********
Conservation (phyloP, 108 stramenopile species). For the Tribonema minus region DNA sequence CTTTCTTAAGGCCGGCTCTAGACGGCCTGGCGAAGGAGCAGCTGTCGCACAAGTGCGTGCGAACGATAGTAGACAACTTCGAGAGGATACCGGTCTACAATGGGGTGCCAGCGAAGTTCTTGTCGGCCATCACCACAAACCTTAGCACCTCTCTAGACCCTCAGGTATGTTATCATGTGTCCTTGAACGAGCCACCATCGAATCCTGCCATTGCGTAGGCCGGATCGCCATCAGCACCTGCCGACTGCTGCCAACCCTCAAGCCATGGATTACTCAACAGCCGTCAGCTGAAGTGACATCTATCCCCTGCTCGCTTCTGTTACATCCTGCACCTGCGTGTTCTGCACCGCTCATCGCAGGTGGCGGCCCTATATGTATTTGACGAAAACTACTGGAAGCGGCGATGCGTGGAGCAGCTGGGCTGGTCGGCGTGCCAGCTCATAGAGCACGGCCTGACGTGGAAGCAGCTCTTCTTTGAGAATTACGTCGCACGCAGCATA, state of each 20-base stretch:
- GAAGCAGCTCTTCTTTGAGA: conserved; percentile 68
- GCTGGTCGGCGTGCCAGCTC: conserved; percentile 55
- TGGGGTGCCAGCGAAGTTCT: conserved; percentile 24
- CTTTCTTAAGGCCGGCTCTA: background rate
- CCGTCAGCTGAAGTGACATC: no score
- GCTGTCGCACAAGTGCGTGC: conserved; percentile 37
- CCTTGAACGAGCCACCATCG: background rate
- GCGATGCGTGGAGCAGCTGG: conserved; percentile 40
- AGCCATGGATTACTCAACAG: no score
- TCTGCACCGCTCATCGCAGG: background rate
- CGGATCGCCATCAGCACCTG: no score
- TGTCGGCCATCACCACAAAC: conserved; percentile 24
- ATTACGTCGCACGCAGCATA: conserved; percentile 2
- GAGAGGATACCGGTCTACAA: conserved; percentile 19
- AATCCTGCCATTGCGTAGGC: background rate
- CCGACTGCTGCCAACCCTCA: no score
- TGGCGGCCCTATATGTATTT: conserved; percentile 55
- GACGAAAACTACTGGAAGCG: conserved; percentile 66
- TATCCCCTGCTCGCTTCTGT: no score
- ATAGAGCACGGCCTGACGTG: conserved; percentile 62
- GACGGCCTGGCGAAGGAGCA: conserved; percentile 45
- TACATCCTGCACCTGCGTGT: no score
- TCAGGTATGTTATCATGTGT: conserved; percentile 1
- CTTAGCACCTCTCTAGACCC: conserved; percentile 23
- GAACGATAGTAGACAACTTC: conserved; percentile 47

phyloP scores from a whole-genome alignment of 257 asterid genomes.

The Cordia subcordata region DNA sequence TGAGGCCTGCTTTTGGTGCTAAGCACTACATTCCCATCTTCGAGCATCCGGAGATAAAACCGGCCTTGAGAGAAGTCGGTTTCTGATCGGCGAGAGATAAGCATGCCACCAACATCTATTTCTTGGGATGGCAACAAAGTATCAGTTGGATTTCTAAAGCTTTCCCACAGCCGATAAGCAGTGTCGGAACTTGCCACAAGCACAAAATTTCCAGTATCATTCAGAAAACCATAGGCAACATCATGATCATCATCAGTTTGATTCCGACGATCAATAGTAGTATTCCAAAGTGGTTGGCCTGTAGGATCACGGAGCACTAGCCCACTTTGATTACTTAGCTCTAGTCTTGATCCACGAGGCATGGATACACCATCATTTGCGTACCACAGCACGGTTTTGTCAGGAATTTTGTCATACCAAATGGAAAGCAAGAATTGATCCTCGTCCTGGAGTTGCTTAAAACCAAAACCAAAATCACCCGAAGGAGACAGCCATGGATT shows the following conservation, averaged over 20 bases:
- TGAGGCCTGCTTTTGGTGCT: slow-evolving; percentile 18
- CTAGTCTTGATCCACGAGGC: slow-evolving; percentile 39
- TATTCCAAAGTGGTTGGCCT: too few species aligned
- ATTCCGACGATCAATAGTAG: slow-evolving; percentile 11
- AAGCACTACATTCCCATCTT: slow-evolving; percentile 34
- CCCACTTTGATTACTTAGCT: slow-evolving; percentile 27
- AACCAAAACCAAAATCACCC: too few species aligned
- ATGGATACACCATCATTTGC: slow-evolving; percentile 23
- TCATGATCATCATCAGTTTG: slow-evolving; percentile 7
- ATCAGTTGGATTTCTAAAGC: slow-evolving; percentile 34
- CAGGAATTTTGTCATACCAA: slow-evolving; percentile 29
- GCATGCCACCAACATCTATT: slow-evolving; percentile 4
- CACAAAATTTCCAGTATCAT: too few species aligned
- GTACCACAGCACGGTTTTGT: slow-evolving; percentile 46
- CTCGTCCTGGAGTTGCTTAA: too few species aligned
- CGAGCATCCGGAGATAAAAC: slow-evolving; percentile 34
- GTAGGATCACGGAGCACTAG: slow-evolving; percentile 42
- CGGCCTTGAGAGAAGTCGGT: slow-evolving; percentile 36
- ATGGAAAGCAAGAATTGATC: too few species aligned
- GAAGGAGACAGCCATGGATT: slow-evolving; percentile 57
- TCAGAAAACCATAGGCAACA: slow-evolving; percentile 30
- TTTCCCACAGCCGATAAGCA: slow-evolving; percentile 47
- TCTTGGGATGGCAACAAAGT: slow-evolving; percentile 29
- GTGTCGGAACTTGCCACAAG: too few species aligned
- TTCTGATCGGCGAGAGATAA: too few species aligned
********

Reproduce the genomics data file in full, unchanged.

Conservation (phyloP, 108 stramenopile species). For the Tribonema minus region DNA sequence CTTTCTTAAGGCCGGCTCTAGACGGCCTGGCGAAGGAGCAGCTGTCGCACAAGTGCGTGCGAACGATAGTAGACAACTTCGAGAGGATACCGGTCTACAATGGGGTGCCAGCGAAGTTCTTGTCGGCCATCACCACAAACCTTAGCACCTCTCTAGACCCTCAGGTATGTTATCATGTGTCCTTGAACGAGCCACCATCGAATCCTGCCATTGCGTAGGCCGGATCGCCATCAGCACCTGCCGACTGCTGCCAACCCTCAAGCCATGGATTACTCAACAGCCGTCAGCTGAAGTGACATCTATCCCCTGCTCGCTTCTGTTACATCCTGCACCTGCGTGTTCTGCACCGCTCATCGCAGGTGGCGGCCCTATATGTATTTGACGAAAACTACTGGAAGCGGCGATGCGTGGAGCAGCTGGGCTGGTCGGCGTGCCAGCTCATAGAGCACGGCCTGACGTGGAAGCAGCTCTTCTTTGAGAATTACGTCGCACGCAGCATA, state of each 20-base stretch:
- GAAGCAGCTCTTCTTTGAGA: conserved; percentile 68
- GCTGGTCGGCGTGCCAGCTC: conserved; percentile 55
- TGGGGTGCCAGCGAAGTTCT: conserved; percentile 24
- CTTTCTTAAGGCCGGCTCTA: background rate
- CCGTCAGCTGAAGTGACATC: no score
- GCTGTCGCACAAGTGCGTGC: conserved; percentile 37
- CCTTGAACGAGCCACCATCG: background rate
- GCGATGCGTGGAGCAGCTGG: conserved; percentile 40
- AGCCATGGATTACTCAACAG: no score
- TCTGCACCGCTCATCGCAGG: background rate
- CGGATCGCCATCAGCACCTG: no score
- TGTCGGCCATCACCACAAAC: conserved; percentile 24
- ATTACGTCGCACGCAGCATA: conserved; percentile 2
- GAGAGGATACCGGTCTACAA: conserved; percentile 19
- AATCCTGCCATTGCGTAGGC: background rate
- CCGACTGCTGCCAACCCTCA: no score
- TGGCGGCCCTATATGTATTT: conserved; percentile 55
- GACGAAAACTACTGGAAGCG: conserved; percentile 66
- TATCCCCTGCTCGCTTCTGT: no score
- ATAGAGCACGGCCTGACGTG: conserved; percentile 62
- GACGGCCTGGCGAAGGAGCA: conserved; percentile 45
- TACATCCTGCACCTGCGTGT: no score
- TCAGGTATGTTATCATGTGT: conserved; percentile 1
- CTTAGCACCTCTCTAGACCC: conserved; percentile 23
- GAACGATAGTAGACAACTTC: conserved; percentile 47

phyloP scores from a whole-genome alignment of 257 asterid genomes.

The Cordia subcordata region DNA sequence TGAGGCCTGCTTTTGGTGCTAAGCACTACATTCCCATCTTCGAGCATCCGGAGATAAAACCGGCCTTGAGAGAAGTCGGTTTCTGATCGGCGAGAGATAAGCATGCCACCAACATCTATTTCTTGGGATGGCAACAAAGTATCAGTTGGATTTCTAAAGCTTTCCCACAGCCGATAAGCAGTGTCGGAACTTGCCACAAGCACAAAATTTCCAGTATCATTCAGAAAACCATAGGCAACATCATGATCATCATCAGTTTGATTCCGACGATCAATAGTAGTATTCCAAAGTGGTTGGCCTGTAGGATCACGGAGCACTAGCCCACTTTGATTACTTAGCTCTAGTCTTGATCCACGAGGCATGGATACACCATCATTTGCGTACCACAGCACGGTTTTGTCAGGAATTTTGTCATACCAAATGGAAAGCAAGAATTGATCCTCGTCCTGGAGTTGCTTAAAACCAAAACCAAAATCACCCGAAGGAGACAGCCATGGATT shows the following conservation, averaged over 20 bases:
- TGAGGCCTGCTTTTGGTGCT: slow-evolving; percentile 18
- CTAGTCTTGATCCACGAGGC: slow-evolving; percentile 39
- TATTCCAAAGTGGTTGGCCT: too few species aligned
- ATTCCGACGATCAATAGTAG: slow-evolving; percentile 11
- AAGCACTACATTCCCATCTT: slow-evolving; percentile 34
- CCCACTTTGATTACTTAGCT: slow-evolving; percentile 27
- AACCAAAACCAAAATCACCC: too few species aligned
- ATGGATACACCATCATTTGC: slow-evolving; percentile 23
- TCATGATCATCATCAGTTTG: slow-evolving; percentile 7
- ATCAGTTGGATTTCTAAAGC: slow-evolving; percentile 34
- CAGGAATTTTGTCATACCAA: slow-evolving; percentile 29
- GCATGCCACCAACATCTATT: slow-evolving; percentile 4
- CACAAAATTTCCAGTATCAT: too few species aligned
- GTACCACAGCACGGTTTTGT: slow-evolving; percentile 46
- CTCGTCCTGGAGTTGCTTAA: too few species aligned
- CGAGCATCCGGAGATAAAAC: slow-evolving; percentile 34
- GTAGGATCACGGAGCACTAG: slow-evolving; percentile 42
- CGGCCTTGAGAGAAGTCGGT: slow-evolving; percentile 36
- ATGGAAAGCAAGAATTGATC: too few species aligned
- GAAGGAGACAGCCATGGATT: slow-evolving; percentile 57
- TCAGAAAACCATAGGCAACA: slow-evolving; percentile 30
- TTTCCCACAGCCGATAAGCA: slow-evolving; percentile 47
- TCTTGGGATGGCAACAAAGT: slow-evolving; percentile 29
- GTGTCGGAACTTGCCACAAG: too few species aligned
- TTCTGATCGGCGAGAGATAA: too few species aligned